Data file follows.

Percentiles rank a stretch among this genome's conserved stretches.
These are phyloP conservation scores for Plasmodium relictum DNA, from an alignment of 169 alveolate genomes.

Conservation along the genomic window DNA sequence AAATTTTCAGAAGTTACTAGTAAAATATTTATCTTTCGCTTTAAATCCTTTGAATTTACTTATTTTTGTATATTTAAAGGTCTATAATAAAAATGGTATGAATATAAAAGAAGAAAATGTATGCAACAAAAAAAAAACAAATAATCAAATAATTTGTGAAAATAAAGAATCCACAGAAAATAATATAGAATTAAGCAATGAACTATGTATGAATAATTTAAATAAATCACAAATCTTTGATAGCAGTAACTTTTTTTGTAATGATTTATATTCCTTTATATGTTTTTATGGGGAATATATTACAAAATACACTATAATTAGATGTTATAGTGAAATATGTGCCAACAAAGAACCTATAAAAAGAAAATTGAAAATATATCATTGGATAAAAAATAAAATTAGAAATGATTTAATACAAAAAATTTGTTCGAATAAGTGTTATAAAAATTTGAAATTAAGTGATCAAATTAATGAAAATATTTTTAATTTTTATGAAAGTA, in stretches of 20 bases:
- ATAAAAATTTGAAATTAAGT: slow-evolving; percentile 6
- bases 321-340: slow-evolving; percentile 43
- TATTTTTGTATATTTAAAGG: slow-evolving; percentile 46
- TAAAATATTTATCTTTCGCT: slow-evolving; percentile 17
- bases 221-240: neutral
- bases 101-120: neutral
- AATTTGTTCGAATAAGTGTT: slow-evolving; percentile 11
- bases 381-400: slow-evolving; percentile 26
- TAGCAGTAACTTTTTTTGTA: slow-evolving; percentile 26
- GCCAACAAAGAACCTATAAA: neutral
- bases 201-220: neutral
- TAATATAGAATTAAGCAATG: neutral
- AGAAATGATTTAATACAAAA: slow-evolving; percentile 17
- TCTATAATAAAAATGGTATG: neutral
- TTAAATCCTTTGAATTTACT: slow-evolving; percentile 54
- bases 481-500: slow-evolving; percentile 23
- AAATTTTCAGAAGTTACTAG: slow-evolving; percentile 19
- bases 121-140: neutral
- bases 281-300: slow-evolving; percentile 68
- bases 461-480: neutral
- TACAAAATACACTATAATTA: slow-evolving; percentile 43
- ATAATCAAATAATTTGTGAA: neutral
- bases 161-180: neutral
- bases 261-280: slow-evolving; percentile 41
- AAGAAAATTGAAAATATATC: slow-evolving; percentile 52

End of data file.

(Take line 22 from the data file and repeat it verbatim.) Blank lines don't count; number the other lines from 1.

- bases 281-300: slow-evolving; percentile 68